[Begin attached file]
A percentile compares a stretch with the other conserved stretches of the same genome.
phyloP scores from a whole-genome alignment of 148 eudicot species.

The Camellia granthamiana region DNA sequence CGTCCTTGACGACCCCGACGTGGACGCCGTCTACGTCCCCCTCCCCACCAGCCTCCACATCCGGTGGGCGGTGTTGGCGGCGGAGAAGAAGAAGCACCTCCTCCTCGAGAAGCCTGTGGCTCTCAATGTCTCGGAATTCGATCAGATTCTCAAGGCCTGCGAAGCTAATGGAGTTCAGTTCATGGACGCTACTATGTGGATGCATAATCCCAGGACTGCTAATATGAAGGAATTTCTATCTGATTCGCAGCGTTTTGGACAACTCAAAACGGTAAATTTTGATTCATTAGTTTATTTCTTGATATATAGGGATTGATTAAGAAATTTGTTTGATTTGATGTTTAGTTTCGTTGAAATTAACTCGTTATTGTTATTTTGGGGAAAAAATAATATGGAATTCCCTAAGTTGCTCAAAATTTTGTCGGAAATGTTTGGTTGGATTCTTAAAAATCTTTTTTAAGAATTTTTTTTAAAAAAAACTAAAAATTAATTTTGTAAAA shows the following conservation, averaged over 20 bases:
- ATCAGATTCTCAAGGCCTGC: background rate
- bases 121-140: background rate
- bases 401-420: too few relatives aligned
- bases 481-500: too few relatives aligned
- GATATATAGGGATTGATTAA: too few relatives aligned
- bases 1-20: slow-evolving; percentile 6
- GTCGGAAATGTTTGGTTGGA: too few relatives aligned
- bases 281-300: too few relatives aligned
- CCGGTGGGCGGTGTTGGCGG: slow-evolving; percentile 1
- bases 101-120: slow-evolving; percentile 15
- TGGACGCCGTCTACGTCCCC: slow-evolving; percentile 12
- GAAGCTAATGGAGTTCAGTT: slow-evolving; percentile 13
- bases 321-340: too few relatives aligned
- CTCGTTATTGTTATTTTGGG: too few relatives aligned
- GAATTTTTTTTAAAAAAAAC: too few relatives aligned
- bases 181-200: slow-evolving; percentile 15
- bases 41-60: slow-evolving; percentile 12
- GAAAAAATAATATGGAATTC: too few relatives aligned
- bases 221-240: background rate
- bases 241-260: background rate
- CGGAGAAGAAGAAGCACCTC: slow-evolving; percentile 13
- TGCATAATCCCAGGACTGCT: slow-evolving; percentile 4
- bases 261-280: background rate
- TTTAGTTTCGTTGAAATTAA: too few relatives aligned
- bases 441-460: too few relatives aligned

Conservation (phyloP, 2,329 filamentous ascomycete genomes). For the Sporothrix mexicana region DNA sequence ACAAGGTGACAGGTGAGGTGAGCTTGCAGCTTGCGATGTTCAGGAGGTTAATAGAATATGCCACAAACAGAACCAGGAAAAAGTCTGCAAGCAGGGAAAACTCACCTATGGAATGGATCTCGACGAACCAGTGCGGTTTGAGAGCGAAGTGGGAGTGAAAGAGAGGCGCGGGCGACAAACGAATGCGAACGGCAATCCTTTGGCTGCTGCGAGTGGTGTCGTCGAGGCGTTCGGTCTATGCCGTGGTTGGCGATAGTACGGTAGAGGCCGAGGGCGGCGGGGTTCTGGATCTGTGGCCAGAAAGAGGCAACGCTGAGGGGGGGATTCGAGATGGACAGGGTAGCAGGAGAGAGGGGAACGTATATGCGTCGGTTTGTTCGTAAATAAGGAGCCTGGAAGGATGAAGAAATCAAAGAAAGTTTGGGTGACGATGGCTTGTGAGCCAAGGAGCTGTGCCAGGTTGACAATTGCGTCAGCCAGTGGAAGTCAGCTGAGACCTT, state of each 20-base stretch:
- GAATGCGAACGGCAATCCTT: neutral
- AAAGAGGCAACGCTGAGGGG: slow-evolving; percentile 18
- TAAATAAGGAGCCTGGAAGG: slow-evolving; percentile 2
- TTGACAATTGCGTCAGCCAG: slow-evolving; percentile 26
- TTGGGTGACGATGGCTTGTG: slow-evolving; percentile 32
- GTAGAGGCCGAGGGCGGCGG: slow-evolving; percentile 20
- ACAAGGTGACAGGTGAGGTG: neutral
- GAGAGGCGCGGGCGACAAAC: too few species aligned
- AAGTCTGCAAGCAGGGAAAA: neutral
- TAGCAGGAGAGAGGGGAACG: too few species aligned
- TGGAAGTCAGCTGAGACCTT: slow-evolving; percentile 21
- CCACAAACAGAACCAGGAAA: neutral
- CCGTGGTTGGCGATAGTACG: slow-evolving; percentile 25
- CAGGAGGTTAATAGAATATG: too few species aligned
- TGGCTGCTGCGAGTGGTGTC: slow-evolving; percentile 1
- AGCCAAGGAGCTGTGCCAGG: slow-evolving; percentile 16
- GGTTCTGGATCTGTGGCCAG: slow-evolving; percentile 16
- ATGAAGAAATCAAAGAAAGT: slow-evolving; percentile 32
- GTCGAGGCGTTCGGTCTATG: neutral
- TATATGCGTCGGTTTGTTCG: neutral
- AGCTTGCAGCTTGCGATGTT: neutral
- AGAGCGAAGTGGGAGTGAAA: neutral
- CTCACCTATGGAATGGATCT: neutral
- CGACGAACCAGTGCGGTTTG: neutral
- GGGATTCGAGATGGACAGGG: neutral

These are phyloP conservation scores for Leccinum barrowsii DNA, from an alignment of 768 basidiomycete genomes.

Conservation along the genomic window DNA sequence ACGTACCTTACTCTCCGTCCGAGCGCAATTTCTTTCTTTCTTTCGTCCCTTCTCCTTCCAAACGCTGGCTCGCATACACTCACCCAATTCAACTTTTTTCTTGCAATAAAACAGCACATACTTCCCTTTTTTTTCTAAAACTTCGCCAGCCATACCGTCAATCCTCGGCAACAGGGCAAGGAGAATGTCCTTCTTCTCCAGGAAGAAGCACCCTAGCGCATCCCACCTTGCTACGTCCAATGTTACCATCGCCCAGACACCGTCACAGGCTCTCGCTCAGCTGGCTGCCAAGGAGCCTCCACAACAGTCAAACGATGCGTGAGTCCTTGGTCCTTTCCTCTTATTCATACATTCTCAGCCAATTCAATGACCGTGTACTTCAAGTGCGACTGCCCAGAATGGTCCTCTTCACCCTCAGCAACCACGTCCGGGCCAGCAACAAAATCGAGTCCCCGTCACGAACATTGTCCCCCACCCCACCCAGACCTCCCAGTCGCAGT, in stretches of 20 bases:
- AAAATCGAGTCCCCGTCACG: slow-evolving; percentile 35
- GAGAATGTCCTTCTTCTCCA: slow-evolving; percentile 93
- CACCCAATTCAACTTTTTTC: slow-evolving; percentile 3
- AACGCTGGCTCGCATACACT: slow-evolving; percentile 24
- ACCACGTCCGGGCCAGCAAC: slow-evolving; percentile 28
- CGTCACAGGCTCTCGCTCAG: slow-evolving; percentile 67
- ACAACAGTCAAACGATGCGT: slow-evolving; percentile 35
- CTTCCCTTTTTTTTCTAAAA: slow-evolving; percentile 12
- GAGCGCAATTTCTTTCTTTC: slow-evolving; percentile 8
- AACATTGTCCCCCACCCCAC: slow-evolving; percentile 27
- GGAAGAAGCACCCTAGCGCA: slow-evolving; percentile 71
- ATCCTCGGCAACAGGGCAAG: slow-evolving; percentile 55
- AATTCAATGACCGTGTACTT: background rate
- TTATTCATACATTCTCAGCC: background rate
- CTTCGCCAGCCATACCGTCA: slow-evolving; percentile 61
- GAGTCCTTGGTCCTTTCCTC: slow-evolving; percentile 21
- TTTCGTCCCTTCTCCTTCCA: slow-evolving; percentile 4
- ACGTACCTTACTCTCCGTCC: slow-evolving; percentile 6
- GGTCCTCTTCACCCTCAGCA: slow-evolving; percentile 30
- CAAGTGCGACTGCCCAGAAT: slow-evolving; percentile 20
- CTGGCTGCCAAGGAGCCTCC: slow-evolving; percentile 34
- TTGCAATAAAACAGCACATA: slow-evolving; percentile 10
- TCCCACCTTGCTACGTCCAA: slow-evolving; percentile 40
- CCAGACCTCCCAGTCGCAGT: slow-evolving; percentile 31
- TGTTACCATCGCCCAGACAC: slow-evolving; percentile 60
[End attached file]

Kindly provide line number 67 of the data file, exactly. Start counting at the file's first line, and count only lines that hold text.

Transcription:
- GGAAGAAGCACCCTAGCGCA: slow-evolving; percentile 71